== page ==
Skip to main content
The Official Site of the Pittsburgh Penguins

Former Penguin Mark Johnson Relives 'Miracle on Ice'

by Jason Seidling / Pittsburgh Penguins
U.S. Women's head coach Mark Johnson has been the National Team's bench boss since 2006.

Credit - Getty Images
It’s fitting the United States Women’s hockey team will face Sweden on Monday with the right to play for a gold medal on the line. This sort of circumstance is nothing to U.S. head coach and former Penguin Mark Johnson, one of the heroes of the ‘Miracle on Ice.’

Thirty years ago, on Feb. 22, 1980, a group of U.S. collegiate stars led by Johnson and coached by Herb Brooks stunned the world by upsetting the heavily favored Soviets, 4-3, to earn the right to play for the gold medal at Lake Placid.

Johnson, then 22, played the game of his life in that contest, scoring twice for the Americans, including a tally with less than one second remaining in the first period to draw the U.S. even, 2-2.

“It was a lot of preparation over six months to get to that opportunity,” Johnson said. “When the opportunity presented itself, our team was pretty focused on what we wanted to do and the game plan we had in the back of our mind as to how we might be able to defeat this team.”

Johnson’s dramatic goal changed the entire course of the game. When the two teams returned to the ice for the second period, Soviet head coach Viktor Tikhonov shocked the world by replacing netminder Vladislav Tretiak, who at that time was considered the top goaltdender in the world, with backup Vladimir Myshkin.

Although Tikhonov later called the move to switch goalies the “biggest mistake of my career,” the Soviet coach felt Tretiak was lackadaisical in his effort to stop Johnson’s backhander before the period expired.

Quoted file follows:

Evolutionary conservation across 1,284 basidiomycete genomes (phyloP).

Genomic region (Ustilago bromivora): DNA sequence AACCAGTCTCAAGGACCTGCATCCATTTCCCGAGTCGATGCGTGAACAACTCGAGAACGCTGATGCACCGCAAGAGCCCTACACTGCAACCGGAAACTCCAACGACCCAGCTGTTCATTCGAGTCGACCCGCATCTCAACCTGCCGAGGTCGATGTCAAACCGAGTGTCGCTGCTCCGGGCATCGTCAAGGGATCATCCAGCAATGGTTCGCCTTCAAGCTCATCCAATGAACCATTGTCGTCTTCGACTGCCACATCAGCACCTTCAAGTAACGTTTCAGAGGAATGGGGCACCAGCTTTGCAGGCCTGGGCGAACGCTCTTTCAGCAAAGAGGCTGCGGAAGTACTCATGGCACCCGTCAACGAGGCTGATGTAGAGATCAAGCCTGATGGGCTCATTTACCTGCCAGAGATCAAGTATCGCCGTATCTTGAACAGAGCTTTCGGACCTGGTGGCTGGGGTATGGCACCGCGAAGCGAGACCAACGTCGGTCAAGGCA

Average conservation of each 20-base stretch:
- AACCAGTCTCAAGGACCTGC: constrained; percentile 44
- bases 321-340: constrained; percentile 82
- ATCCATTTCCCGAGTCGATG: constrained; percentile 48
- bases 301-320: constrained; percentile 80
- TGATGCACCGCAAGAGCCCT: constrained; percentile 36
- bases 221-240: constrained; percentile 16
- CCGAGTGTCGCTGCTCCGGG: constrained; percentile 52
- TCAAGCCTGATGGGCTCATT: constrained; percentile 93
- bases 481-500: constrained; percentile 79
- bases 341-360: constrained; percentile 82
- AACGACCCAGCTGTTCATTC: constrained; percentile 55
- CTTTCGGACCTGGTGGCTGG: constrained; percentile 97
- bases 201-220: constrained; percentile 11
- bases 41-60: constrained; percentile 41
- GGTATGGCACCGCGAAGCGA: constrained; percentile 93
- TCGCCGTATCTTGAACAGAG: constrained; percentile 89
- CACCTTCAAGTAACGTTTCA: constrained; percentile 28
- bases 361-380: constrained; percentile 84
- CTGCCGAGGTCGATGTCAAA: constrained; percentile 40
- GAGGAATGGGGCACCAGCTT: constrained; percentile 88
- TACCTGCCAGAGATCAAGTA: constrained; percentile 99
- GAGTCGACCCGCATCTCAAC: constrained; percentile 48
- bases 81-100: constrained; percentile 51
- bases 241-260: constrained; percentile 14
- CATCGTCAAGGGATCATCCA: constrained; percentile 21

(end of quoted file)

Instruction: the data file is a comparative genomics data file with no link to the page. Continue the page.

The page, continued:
“If you look at different peeks throughout that tournament in the games we played, a lot of people made contributions,” Johnson said. “In the Russian game I was fortunate enough to make a couple contributions. Certainly one of those was at a key time at the end of the first period when I tied the score with less than a second to go. That was a big boost to our hockey club.”

Still, the Soviets were able to regroup and took a 3-2 lead into the final 20 minutes following an Aleksandr Maltsev power-play goal in the middle frame.

Johnson drew the game even, 3-3, 8:39 into the third period when he scored his second goal of the night by sliding a shot under Myshkin on a power play.

“I definitely scored a couple big goals in that game,” Johnson said. “It was a unique team from the standpoint that nobody really was interested in or cared who scored goals. It was more about what the team was going to do or who was going to step up at a particular time to make a play to continue the momentum.”

U.S. captain Mike Eruzione stepped up next by firing a wrist shot past Myshkin just 1:21 later to give the Americans a 4-3 lead.

Somehow, despite all the odds being stacked against them, the Americans held on down the stretch and allowed Eruzione’s goal to hold up as the game winner.

“You were in the moment and in tune with the task at hand,” Johnson said of the final minutes of the third period. “There wasn’t time to think about something else because they were so powerful and good they would have steamrolled us. Your thought process was 100 percent on what you were doing. Anything outside of that, we wouldn’t have been successful.”

What is often lost in the shuffle when people discuss the ‘Miracle on Ice’ victory is that beating the Soviets did not clinch the gold medal. The U.S. still had to face a strong Finland squad two days later.